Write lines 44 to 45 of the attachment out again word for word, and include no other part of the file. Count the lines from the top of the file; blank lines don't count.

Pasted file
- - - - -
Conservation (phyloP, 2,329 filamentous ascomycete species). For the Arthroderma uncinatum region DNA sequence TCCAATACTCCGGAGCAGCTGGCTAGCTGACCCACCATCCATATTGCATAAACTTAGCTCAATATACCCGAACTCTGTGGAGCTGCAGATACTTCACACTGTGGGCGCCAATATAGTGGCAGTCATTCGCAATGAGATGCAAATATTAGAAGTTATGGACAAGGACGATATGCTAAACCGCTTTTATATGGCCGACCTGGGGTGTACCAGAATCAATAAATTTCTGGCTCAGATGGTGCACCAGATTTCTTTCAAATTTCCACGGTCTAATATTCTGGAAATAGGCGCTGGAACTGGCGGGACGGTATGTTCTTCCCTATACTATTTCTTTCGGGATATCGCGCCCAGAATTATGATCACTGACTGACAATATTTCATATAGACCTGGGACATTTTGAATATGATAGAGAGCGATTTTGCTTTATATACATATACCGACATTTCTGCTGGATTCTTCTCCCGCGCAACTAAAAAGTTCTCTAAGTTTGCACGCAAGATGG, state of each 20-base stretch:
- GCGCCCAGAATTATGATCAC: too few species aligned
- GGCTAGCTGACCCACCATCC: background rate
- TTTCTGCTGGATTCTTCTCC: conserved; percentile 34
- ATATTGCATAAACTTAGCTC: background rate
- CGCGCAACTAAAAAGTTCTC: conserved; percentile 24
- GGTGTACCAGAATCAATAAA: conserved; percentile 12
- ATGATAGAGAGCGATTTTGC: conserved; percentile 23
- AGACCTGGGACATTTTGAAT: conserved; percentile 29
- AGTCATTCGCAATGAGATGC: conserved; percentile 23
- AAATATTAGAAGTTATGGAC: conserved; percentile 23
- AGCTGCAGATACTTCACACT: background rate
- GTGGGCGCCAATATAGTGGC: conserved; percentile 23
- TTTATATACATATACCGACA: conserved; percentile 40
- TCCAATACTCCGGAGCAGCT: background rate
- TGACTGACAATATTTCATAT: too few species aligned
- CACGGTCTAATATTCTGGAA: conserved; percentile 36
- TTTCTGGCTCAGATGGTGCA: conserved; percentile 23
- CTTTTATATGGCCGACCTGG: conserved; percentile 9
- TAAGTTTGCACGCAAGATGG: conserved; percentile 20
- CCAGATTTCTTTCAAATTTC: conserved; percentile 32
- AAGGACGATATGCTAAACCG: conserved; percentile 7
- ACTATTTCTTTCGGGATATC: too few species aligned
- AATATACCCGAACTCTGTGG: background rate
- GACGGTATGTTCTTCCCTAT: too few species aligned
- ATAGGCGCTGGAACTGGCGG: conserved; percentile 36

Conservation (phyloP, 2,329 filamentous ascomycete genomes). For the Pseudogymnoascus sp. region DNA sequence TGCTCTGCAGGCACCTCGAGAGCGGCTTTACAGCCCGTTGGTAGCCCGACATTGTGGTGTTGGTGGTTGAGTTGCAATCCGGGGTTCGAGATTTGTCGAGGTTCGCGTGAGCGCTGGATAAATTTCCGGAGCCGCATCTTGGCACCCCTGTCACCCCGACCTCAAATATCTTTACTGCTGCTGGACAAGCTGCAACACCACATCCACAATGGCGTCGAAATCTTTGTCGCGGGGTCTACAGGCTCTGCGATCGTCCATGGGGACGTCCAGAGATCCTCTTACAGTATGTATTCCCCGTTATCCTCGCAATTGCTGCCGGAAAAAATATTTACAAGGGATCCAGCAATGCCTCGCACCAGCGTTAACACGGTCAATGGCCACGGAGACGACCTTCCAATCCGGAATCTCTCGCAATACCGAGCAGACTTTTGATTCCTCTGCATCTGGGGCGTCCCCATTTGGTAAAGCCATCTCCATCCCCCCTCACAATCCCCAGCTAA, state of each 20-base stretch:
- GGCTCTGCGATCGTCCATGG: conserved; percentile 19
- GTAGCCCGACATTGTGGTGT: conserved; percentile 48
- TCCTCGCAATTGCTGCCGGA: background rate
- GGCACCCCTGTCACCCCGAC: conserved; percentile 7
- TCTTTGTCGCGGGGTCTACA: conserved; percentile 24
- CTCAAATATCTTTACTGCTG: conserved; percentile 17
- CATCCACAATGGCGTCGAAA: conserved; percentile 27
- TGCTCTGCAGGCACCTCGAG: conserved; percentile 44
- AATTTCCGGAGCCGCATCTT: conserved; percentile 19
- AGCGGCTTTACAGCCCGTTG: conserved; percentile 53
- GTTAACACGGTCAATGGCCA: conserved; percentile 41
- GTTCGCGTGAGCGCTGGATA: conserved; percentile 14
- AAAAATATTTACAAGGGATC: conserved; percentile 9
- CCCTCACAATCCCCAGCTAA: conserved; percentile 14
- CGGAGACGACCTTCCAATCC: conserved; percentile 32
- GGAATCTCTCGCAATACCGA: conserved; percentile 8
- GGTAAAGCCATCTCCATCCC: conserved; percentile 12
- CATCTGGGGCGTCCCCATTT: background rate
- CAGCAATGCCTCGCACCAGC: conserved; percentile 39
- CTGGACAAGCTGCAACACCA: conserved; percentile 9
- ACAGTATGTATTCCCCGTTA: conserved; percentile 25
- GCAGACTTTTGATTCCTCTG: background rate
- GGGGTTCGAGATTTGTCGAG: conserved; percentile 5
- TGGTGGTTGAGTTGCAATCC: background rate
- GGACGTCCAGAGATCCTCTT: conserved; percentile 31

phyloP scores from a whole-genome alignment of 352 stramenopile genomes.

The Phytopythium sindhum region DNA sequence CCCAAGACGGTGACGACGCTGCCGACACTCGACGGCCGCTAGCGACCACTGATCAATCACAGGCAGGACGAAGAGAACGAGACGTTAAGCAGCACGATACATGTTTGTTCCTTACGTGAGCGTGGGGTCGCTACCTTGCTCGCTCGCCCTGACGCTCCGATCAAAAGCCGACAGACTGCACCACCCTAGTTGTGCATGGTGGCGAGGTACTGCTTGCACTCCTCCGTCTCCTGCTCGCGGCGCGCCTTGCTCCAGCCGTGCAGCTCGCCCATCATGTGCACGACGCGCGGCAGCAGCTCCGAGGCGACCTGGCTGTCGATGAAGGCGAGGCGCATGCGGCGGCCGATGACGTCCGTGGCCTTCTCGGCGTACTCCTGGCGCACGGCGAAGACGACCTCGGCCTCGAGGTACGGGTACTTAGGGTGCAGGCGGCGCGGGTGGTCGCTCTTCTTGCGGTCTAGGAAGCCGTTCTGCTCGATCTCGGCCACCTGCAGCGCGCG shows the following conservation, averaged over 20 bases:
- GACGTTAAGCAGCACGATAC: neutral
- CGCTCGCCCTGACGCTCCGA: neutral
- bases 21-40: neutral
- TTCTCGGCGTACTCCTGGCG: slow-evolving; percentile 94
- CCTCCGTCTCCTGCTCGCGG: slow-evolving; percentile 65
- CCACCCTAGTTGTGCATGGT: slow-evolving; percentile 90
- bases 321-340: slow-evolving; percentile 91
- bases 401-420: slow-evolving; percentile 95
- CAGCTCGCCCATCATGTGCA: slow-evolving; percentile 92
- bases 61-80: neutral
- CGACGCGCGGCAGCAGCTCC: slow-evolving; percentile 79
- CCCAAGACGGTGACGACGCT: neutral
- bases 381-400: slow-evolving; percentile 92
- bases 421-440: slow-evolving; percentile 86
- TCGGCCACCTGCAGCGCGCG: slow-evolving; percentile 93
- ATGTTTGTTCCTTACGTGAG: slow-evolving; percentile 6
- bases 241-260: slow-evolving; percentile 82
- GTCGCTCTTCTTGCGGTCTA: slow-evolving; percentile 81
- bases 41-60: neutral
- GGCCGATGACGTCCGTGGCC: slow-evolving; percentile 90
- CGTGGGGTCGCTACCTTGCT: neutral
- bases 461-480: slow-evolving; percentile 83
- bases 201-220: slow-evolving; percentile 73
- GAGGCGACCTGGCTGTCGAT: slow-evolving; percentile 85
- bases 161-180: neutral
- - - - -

- GGTAAAGCCATCTCCATCCC: conserved; percentile 12
- CATCTGGGGCGTCCCCATTT: background rate